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By: | Posted: 08/22/2011
Every once in a while an art exhibit comes along that touches a nerve, but what you really want it to do is jab a white-hot spike into the root and inflict as much howling agony as possible.Baby Marx, at the Walker Art Center, is one such exhibit. The product of Mexican video artist Pedro Reyes, Baby Marx isn’t really an art exhibit at all—it’s an installation that allows us to see the creative process behind one of Reyes’s video projects, a proposed TV series/feature film featuring puppets of such famed historical figures as Karl Marx, maligned political philosopher of the proletariat, Adam Smith, the celebrated father of unfettered capitalism, and a supporting cast of prominent politicos that includes Freidrich Engels, Milton Friedman, Che Guevera, Lenin, Stalin, Chairman Mao, and Bernie Madoff.
Despite the relative mirthlessness of the cast, the show/film, if it is ever produced, will be a comedy. Reyes and his artistic team will be shooting segments of the script at the Walker throughout it’s three-and-a-half month stay here, and adding to the exhibit as scenes are shot and edited. The exhibit itself features all the puppets used in the project, video monitors showing a few scenes that have already been shot, a large replica of a traditional library, and several miniature room sets. A rough outline of the script is scribbled on the wall, and museum-goers are free to roam around and observe all these bits and pieces as they are being assembled into a coherent whole.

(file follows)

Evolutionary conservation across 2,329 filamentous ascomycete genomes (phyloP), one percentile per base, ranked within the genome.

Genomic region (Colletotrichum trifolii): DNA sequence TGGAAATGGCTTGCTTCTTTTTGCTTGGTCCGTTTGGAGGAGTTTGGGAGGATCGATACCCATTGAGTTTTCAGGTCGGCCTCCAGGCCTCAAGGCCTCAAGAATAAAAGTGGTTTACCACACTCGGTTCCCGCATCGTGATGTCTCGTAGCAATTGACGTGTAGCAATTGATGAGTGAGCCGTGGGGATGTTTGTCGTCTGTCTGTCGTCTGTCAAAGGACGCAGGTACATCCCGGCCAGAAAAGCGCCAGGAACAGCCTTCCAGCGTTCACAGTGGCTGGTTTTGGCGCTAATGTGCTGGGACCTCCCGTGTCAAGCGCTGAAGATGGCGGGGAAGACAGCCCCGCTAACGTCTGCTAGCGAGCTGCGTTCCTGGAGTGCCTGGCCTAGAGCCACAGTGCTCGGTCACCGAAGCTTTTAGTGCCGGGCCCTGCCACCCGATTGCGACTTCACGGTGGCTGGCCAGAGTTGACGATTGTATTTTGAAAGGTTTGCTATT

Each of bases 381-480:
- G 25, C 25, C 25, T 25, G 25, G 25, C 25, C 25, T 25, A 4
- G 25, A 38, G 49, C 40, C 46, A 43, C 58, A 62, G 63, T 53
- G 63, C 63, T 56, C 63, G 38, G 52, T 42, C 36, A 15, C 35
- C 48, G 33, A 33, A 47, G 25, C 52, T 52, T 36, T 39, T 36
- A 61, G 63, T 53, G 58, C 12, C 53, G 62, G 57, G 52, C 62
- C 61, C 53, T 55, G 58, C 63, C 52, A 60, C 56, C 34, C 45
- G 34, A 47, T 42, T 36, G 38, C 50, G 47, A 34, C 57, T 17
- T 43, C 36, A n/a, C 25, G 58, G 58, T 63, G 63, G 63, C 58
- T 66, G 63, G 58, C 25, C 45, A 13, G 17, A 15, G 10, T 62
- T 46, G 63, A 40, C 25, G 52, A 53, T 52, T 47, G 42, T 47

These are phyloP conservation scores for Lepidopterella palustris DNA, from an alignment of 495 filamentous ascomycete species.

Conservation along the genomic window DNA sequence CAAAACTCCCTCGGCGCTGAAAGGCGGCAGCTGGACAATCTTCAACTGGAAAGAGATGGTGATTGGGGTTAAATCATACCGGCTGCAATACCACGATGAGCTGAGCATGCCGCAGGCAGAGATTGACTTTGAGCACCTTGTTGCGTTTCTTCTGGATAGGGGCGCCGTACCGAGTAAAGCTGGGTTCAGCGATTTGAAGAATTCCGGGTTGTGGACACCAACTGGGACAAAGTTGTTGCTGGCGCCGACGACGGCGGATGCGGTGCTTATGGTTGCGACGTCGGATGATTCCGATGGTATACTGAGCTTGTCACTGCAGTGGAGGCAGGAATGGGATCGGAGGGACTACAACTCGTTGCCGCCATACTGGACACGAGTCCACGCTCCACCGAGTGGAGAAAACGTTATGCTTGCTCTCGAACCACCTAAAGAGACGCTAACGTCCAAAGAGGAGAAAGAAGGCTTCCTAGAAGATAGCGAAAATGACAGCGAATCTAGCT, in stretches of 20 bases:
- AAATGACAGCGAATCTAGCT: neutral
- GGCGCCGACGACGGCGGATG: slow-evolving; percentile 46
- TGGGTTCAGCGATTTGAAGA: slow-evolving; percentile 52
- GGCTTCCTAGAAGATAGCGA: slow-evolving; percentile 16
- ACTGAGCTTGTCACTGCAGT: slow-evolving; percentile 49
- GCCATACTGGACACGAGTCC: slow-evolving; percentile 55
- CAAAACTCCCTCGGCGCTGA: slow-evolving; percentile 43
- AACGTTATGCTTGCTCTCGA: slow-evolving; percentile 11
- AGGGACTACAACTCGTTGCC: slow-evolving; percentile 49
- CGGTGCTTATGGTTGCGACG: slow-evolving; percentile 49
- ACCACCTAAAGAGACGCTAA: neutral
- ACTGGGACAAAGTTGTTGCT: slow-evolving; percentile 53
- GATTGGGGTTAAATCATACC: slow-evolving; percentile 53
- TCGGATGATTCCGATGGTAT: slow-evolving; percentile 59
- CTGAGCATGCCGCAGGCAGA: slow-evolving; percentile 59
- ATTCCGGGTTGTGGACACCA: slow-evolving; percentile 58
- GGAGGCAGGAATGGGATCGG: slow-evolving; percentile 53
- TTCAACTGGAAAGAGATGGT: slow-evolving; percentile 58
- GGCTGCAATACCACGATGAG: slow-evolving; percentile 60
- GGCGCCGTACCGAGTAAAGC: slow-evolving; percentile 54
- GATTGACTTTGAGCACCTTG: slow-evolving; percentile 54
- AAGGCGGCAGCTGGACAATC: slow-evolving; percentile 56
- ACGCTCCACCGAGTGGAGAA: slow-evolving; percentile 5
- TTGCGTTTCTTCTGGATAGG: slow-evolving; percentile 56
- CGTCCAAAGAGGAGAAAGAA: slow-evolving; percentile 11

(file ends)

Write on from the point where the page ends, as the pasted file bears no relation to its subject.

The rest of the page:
The show/film that emerges from all of this activity has yet to be picked up. It’s been shopped to Japanese TV producers and HBO, but no one has bitten. One HBO executive’s criticism, according to the pamphlet accompanying the exhibit: not enough jokes.
At this point, Baby Marx is just an idea in the early stages of development. What’s so interesting and frustrating about it is that it’s an idea that feels like its time has come, yet can’t come soon enough. As the world’s economies grope for sanity and our country’s political discourse becomes ever more idiotic, the idea of using puppets to stage a serio-comical smackdown between socialism and capitalism makes perfect sense. The writings of both Karl “power to the proletariat” Marx and Adam “invisible hand of the marketplace” Smith have been reduced to meaningless blather. Few people actually read Marx, Smith, or any other political philosophers for that matter, so the broader context of their ideas is a mystery to most. What we’re left with is a country full of lawyers, businesspeople, and politicians who spout reductive slogans as if they're received wisdom from the gods—or, in the case of certain Republicans, God himself—but who are incapable of formulating any coherent thoughts beyond the bumper-sticker bullshit they profess to believe.
Humor is the only blade sharp enough to cut through this sort of stupidity, which is why the most trusted people in America at the moment are Jon Stewart, Stephen Colbert, the writers of The Onion, and the makers of South Park. Baby Marx bears a distinct resemblance to the latter (Reyes has even hired a couple of Adult Swim writers to help him with the script), in that it is a crudely made show that addresses important issues through irreverence, absurdity, and characters with little round heads.
In the scenes of the show on display at the Walker, Karl Marx and Adam Smith are portrayed like a bickering married couple. In one segment, they are walking through the Walker galleries when they happen upon a piece by Andy Warhol. Marx grumbles that Warhol isn’t a true artist—“he exploits the idea of creativity”—and he’s disgusted by the idea that a Warhol painting could fetch $33 million on the open market. Smith counters that the market’s valuation of Warhol’s work is proof of his artistic genius, and that the painting is “worth” whatever the market says it is. “Could have been $34 million,” sniffs Smith. Marx then changes the subject by asking if Smith has ever heard of Facebook.